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The gray tsunami has arrived; don't leave money on the table

Professor Gary BauerWMU-Cooley Professor Gary Bauer, a legal expert in the area of estate planning and elderlaw, spells out specific ways attorneys can start, at any point in their career, to optimize the quality of their retirement through planning. Professor Bauer also extends his services to any WMU-Cooley graduate who would like to schedule a presentation in their hometown. You can contact Professor Bauer at bauerg@cooley.edu

It's never too early, or late, to plan 

Over the last six months, I have been crossing the United States, speaking before bar associations in New Mexico, Arizona, California, Texas, Colorado, as well as the annual Solo Summit for the American Bar Association about the failure of attorneys to plan for their transition out of practice. The sad thing is that when I poll those groups, very few of the aging attorneys among them really have engaged in any planning for their transition out of practice.

*I offer to any graduate of WMU-Cooley Law School, my services, with a willingness to appear at your bar association meeting to speak on this topic. All of my presentations have been, and can be, CLE certified, as they satisfy the ethics training required. Those who have attended so far have told me that they really appreciated this material.

Hire and Retire: A Plan for a Continuing Income Stream in Retirement from Any Practice, ” (only $37.50 for ABA members) gives you a practical and detailed plan to make your transition from practice one of the best decisions and plans that you have ever made and carried out.

Read the excerpt below, “Hire and Retire: Extracting value from your practice," to see what I mean. 

Approaching Retirement

For any solo practitioner who is approaching the age of retirement, time is not your friend. For you, this book is essential. There is time, but ideally, a transition plan executed over five or more years would be ideal.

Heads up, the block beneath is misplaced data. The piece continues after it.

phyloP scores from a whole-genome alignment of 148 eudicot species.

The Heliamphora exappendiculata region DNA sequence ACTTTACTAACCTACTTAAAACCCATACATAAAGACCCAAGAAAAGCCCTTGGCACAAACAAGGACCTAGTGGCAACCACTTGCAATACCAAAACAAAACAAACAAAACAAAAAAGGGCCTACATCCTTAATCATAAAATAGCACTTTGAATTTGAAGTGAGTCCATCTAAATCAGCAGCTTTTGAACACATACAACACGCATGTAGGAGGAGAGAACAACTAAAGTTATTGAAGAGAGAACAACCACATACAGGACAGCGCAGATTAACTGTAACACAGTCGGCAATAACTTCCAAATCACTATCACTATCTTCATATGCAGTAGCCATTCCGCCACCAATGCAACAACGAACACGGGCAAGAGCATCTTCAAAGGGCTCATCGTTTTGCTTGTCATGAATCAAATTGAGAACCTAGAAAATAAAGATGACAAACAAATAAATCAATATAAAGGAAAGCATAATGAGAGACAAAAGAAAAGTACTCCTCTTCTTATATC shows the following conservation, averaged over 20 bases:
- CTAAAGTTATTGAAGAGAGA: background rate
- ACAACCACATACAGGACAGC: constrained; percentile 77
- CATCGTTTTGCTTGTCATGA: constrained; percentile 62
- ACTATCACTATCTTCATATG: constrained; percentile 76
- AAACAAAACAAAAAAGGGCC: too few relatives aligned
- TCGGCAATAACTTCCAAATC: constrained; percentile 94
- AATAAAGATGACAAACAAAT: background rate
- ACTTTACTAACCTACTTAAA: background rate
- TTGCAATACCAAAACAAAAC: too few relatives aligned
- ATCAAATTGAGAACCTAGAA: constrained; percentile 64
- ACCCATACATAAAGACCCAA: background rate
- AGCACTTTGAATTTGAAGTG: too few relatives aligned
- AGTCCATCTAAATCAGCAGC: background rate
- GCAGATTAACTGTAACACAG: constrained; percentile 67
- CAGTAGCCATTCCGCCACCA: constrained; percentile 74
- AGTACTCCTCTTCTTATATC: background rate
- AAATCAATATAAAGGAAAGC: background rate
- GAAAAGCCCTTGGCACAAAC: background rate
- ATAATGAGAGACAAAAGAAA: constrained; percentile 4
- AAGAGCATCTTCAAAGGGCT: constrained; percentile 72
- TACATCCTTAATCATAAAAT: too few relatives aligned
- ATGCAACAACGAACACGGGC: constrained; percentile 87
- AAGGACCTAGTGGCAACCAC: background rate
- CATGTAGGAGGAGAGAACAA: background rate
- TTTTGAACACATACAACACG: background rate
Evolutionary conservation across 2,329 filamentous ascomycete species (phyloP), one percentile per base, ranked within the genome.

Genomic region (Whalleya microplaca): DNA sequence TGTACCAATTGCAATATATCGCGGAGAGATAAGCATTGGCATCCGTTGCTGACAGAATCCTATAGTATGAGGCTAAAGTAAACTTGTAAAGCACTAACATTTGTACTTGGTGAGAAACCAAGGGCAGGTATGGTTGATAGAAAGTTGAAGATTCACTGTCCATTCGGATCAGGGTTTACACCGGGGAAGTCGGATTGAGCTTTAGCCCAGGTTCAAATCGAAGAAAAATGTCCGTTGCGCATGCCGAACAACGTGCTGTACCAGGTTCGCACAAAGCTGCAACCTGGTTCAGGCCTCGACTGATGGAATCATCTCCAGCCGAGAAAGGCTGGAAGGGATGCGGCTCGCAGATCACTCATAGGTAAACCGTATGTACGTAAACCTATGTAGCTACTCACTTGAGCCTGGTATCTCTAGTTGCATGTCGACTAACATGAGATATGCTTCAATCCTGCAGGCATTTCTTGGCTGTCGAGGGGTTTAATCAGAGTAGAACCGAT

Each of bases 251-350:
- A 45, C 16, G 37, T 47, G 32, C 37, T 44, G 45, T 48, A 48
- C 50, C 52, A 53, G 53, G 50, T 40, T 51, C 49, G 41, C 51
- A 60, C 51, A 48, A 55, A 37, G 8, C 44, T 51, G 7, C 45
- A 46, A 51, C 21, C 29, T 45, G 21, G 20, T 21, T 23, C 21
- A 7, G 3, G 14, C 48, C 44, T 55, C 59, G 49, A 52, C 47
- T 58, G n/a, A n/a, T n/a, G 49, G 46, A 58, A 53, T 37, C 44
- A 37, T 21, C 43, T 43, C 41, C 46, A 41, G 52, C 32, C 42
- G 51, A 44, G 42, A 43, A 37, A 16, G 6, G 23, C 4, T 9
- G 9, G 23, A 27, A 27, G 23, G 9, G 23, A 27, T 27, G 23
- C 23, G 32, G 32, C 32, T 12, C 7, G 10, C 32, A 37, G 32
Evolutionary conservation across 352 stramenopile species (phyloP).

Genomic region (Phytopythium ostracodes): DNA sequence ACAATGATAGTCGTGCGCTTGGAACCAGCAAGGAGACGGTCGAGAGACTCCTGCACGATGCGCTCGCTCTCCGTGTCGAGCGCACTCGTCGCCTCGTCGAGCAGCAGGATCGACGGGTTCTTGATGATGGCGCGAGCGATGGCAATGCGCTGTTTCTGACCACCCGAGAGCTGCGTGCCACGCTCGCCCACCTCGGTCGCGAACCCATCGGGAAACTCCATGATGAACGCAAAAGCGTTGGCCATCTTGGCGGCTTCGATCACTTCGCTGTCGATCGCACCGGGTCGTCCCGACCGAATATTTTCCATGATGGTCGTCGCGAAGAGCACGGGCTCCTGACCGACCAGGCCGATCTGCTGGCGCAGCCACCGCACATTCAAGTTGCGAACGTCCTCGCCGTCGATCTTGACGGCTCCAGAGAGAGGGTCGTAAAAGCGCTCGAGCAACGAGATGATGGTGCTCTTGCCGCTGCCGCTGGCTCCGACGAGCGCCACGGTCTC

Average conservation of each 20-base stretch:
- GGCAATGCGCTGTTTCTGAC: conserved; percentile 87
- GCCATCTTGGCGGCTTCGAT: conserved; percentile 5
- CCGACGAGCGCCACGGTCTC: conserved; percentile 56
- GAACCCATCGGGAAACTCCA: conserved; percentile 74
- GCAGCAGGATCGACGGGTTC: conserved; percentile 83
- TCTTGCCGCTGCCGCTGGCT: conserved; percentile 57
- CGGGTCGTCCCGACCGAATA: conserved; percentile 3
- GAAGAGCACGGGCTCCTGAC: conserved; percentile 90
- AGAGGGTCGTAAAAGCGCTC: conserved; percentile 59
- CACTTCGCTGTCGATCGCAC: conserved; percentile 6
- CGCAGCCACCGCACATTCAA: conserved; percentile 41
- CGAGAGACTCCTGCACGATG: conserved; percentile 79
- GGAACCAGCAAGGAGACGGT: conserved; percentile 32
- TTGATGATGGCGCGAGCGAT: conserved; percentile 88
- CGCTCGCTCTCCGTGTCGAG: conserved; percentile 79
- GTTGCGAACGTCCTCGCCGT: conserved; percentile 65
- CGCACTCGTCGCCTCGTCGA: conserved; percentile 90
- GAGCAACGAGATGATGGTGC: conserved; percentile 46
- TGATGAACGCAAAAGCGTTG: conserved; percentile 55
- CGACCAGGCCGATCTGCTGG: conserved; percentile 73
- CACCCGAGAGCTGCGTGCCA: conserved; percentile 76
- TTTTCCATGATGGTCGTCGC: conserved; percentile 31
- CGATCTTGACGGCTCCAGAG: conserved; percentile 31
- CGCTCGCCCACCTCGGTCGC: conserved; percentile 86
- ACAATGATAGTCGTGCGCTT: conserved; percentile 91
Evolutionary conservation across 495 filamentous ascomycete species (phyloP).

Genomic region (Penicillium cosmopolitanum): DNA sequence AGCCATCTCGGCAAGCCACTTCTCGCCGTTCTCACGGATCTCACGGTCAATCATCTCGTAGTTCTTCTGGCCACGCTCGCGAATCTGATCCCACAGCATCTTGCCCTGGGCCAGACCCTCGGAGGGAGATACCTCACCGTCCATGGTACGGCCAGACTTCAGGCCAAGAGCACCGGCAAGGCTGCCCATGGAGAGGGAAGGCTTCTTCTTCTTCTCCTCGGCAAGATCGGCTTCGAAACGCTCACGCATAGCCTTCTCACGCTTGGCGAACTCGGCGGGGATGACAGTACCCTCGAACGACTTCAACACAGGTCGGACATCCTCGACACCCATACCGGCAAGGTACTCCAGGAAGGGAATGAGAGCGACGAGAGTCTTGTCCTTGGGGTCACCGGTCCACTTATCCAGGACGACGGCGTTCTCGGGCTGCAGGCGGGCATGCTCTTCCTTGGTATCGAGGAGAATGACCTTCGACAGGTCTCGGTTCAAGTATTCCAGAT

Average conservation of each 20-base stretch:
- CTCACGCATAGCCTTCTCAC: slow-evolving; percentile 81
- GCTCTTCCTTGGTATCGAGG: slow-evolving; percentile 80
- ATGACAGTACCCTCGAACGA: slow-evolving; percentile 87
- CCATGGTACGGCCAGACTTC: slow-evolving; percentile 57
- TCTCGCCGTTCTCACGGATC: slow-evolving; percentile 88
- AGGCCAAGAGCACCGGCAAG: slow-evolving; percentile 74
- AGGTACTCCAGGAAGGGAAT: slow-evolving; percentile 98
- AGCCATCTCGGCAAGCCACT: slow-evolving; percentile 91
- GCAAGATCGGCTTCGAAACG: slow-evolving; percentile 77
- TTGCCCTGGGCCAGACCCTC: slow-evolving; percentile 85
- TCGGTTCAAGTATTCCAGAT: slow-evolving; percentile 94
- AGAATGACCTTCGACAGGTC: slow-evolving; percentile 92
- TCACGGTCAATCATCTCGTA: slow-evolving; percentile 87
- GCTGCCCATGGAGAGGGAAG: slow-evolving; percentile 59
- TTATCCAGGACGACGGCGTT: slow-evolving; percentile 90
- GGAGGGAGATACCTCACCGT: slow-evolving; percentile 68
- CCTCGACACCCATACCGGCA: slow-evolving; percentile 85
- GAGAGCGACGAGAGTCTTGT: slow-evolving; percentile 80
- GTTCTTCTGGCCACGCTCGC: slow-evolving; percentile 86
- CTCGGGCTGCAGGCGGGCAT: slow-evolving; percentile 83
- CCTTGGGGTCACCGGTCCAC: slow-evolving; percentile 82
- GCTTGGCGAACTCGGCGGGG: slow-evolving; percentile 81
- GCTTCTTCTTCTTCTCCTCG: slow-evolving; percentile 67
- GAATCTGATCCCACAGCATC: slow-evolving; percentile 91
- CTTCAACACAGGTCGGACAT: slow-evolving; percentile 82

I have been counseling law students and attorneys regarding business planning and development for over twenty years. Nationally, about 50% of practitioners are solos. In Michigan, about 38% are over the age of 60. Put those two percentages together, the numbers they represent, and you have a “grey tsunami” building within the legal profession. Rapidly increasing numbers of solo attorneys will need someone to take over their practices. Failing to plan, they will leave a mess behind.

Attorneys know they should do something to plan for their demise or disability. But most of them do nothing. Their plan? Die at their desks.  Work until they die and leave a mess for others to clean up. They assume their practice assets can be sold and cashed out. The truth is that the physical assets will have scrap value. The good will that they believe is inherent in their practice dies with the principal. Rather than leaving their families with an asset, they leave them with a liability.

Bar associations are often left with no alternative but to appoint receivers to close out those practices. Or they ask for friends of the failed firm to take over. Often, it is those attorneys who clean up the mess left behind.  Without a surrogate or succession plan, clients are left hanging. Files are misplaced, inaccessible or never located. Financial records and trust accounts cannot be accessed without court intervention. Access codes and other information necessary to retrieve information in the cloud is often unavailable. It will take years to undo the damage left by one who died without a plan.